December 09, 2002

Jane Salodof MacNeil

Dec. 9, 2002 (Philadelphia) — Five patients with advanced, treatment-resistant leukemia are in complete remission after receiving a new experimental peptide vaccine in a pilot study that was only intended to determine whether the vaccine is safe.

The longest-lasting survivor has lived more than two years with sensitized T-cells still circulating in the patient's blood stream, according to principal investigator Jeffrey R. Molldrem, MD, a researcher at M.D. Anderson Cancer Center in Houston, Texas.

Dr. Molldrem presented phase I results for the vaccine, PR1 peptide, here at the American Society of Hematology (ASH) annual meeting. His report is the first evidence that a peptide vaccine can immunize leukemia patients against remission.

Three of the patients had failed therapies for chronic myeloid leukemia (CML). One had not responded to treatment for acute myelogenous leukemia (AML), and the fifth had myelodysplastic syndrome (MDS).

Carl H. June, MD, professor of pathology and laboratory medicine at the University of Pennsylvania in Philadelphia, underscored the importance of the PR1 breakthough by looking back at the long, frustrating efforts to engage the immune system against cancer. "The holy grail has been to develop a vaccine to prevent and treat cancer," he told attendees of a plenary session. "Yet after a century of research there are no FDA-approved cancer vaccines."

Dr. Molldrem and his colleagues have already opened a phase II trial, which could take six months to a year to complete, depending on how fast they can enroll 60 patients for the study.

"The results are very exciting, but we are very cautious about them," he said at a press conference yesterday, noting that only 15% to 20% of CML patients are disease-free 10 years after standard treatments.

Dr. Molldrem's group tested the vaccine in nine patients — four with AML, four with CML, and one with MDS. He said the participants had failed multiple therapies, including one patient who had tried imatinib mesylate (Gleevec) and several who had undergone bone marrow transplants.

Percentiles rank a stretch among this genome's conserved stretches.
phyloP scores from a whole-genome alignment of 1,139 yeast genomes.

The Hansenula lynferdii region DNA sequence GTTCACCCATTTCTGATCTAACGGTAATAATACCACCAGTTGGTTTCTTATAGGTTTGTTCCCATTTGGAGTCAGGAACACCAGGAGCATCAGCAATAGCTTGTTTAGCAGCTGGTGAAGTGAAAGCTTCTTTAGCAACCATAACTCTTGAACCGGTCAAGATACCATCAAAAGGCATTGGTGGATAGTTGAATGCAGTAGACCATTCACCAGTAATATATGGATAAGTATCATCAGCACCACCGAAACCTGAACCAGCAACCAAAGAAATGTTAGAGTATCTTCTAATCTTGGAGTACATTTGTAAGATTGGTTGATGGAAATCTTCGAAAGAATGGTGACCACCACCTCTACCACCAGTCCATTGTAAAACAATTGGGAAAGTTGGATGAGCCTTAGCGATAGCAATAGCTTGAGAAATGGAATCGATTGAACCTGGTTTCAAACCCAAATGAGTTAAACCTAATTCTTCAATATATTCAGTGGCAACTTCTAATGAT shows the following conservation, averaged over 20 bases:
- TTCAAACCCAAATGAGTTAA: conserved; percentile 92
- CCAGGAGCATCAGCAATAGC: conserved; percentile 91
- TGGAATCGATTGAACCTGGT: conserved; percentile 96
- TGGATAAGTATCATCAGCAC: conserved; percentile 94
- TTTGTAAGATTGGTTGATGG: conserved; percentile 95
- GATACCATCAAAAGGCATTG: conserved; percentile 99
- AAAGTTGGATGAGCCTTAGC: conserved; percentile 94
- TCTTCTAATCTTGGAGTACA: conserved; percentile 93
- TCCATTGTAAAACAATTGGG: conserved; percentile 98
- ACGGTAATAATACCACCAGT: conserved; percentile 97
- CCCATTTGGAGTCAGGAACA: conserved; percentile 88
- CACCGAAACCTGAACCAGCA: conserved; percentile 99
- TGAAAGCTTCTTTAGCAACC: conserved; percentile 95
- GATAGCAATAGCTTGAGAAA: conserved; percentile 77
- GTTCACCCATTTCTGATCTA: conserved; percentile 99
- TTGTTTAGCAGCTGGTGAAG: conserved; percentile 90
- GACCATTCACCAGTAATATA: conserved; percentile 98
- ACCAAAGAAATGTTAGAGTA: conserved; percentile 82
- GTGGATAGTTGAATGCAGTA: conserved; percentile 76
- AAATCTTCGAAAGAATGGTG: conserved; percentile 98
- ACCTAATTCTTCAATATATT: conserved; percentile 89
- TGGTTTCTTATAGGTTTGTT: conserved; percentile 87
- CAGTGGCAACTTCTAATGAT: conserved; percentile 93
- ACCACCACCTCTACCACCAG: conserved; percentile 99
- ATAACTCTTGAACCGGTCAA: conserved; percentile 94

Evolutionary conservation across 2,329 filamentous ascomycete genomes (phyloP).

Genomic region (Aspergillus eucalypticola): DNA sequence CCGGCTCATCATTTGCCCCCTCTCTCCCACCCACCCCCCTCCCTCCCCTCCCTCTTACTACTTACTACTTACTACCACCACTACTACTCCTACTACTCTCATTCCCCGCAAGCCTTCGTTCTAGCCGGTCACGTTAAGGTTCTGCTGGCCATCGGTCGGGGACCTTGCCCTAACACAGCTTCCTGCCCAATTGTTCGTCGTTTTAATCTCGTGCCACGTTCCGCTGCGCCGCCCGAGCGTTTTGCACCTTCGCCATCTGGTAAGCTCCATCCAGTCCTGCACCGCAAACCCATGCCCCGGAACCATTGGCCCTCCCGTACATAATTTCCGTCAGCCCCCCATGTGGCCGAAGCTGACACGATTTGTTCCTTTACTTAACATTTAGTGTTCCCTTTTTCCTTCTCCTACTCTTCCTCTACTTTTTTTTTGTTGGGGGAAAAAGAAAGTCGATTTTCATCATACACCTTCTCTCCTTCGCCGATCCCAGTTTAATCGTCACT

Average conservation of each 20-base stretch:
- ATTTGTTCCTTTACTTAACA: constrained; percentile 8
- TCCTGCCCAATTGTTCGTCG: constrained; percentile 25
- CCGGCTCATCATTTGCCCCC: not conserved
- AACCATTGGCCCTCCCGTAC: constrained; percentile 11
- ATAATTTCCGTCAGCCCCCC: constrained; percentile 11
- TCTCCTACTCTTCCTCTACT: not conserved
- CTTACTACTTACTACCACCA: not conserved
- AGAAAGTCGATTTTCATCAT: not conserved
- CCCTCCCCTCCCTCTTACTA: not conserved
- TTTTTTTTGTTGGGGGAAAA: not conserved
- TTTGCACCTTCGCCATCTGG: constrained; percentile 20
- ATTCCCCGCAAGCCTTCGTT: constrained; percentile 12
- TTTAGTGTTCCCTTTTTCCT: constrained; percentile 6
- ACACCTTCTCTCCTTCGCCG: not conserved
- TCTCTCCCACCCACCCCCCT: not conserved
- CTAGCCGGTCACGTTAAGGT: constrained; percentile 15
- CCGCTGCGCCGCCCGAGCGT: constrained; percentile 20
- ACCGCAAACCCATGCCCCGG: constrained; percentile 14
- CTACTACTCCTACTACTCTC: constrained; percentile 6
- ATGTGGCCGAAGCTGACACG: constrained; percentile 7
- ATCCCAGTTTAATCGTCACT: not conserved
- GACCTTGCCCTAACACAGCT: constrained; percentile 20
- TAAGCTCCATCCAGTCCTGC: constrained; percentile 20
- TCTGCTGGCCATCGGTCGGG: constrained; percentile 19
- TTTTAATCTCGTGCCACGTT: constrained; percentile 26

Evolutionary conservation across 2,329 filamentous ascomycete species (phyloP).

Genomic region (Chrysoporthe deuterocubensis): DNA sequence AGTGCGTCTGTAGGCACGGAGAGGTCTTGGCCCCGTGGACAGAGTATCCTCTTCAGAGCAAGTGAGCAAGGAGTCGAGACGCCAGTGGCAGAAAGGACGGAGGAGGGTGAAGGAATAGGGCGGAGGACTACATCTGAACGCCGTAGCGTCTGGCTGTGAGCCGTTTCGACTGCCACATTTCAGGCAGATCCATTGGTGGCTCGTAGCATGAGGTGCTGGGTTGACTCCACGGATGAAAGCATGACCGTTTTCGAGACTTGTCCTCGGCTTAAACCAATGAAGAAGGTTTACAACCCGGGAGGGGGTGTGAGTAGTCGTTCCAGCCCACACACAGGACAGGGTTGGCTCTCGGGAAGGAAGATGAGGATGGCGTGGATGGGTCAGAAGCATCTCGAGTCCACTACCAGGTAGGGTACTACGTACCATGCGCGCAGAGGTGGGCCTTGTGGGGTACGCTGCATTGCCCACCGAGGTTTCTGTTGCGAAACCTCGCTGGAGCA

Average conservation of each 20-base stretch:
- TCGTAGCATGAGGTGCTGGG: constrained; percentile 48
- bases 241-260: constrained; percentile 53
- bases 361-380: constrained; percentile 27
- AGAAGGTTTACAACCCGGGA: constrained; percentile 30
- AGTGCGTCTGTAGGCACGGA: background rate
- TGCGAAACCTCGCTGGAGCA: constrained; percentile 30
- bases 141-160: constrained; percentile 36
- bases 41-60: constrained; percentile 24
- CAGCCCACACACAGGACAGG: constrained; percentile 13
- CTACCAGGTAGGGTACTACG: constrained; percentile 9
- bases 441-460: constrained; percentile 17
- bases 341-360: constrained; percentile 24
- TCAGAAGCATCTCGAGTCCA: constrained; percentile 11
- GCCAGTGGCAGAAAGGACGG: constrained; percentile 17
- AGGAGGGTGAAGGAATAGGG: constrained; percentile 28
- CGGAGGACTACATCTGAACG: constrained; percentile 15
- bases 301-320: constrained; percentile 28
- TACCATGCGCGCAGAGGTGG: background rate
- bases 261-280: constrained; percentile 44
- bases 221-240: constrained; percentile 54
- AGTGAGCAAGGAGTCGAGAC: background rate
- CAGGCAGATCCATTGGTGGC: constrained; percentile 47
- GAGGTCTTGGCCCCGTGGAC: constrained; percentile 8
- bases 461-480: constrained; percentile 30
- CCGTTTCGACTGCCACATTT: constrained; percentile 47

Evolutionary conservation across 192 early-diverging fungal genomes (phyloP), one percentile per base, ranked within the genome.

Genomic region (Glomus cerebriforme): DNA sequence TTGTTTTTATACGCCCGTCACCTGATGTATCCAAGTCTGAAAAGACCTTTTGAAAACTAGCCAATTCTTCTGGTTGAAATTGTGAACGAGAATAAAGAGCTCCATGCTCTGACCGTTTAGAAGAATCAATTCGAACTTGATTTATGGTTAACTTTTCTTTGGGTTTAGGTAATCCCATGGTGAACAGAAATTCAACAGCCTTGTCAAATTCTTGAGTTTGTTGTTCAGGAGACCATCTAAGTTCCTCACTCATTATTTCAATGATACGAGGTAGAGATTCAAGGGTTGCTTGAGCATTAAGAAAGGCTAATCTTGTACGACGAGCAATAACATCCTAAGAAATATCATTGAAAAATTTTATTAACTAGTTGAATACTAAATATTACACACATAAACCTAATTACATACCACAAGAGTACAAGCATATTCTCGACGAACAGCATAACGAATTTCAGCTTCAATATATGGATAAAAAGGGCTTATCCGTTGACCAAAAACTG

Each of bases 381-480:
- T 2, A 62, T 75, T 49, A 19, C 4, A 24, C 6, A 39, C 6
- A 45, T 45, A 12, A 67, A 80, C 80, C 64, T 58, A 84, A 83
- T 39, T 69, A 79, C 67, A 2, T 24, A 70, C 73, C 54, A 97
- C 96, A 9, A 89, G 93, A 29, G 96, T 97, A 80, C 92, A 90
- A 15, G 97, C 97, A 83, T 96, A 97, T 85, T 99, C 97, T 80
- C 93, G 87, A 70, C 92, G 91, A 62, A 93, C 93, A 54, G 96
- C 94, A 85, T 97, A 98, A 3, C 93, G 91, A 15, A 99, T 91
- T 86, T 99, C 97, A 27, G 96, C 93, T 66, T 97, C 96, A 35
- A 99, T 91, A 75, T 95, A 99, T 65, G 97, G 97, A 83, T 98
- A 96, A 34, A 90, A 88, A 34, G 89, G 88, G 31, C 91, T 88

Eight patients (54%) responded to the vaccine, producing T cells primed to attack a nine-amino acid chain derived from proteinase 3. The researchers chose proteinase 3 because it is overexpressed in leukemia cells and can serve as a marker for T cells to recognize and attack.

Although proteinase 3 is present in lower concentrations in normal cells, Dr. Molldrem said no T cells primed by the vaccine have attacked normal cells.

The phase II trial will continue to give the vaccine in the three dose levels used in the initial study — 0.25 mg, 0.5 mg, and 1.0 mg, injected once a week for three weeks. Patients responded at all three dose levels, so no single dose has emerged as optimal, according to Dr. Molldrem. The patients also received 75 µg of granulocyte-macrophage colony-stimulating factor (GM-CSF).

Adverse effects were minor, Dr. Molldrem said, consisting mainly of low-grade fever and a small rash at the injection site. Two AML patients have since died of advanced disease.

The peptide chosen for the initial vaccine is effective only in patients who are HLA-A2 positive. Dr. Molldrem said this is the most common human leukocyte antigen, present in about 40% of the general population. Ultimately, he suggested, investigators will be able to develop vaccines to cover the rest. If the PR1 peptide vaccine works, they will be able to follow a similar strategy with other peptides, he said.

In a prepared statement, ASH president Robert I. Handem, MD, said the study was very important despite the small number of participants. "Investigators have struggled very hard to develop effective immunotherapy for any malignancy," he said. "These results in leukemia are very encouraging and may be an important step forward."

ASH 44th Annual Meeting: Abstract 8. Presented Dec. 8, 2002.

Reviewed by Gary D. Vogin, MD

Jane Salodof MacNeil is a freelance writer for Medscape.

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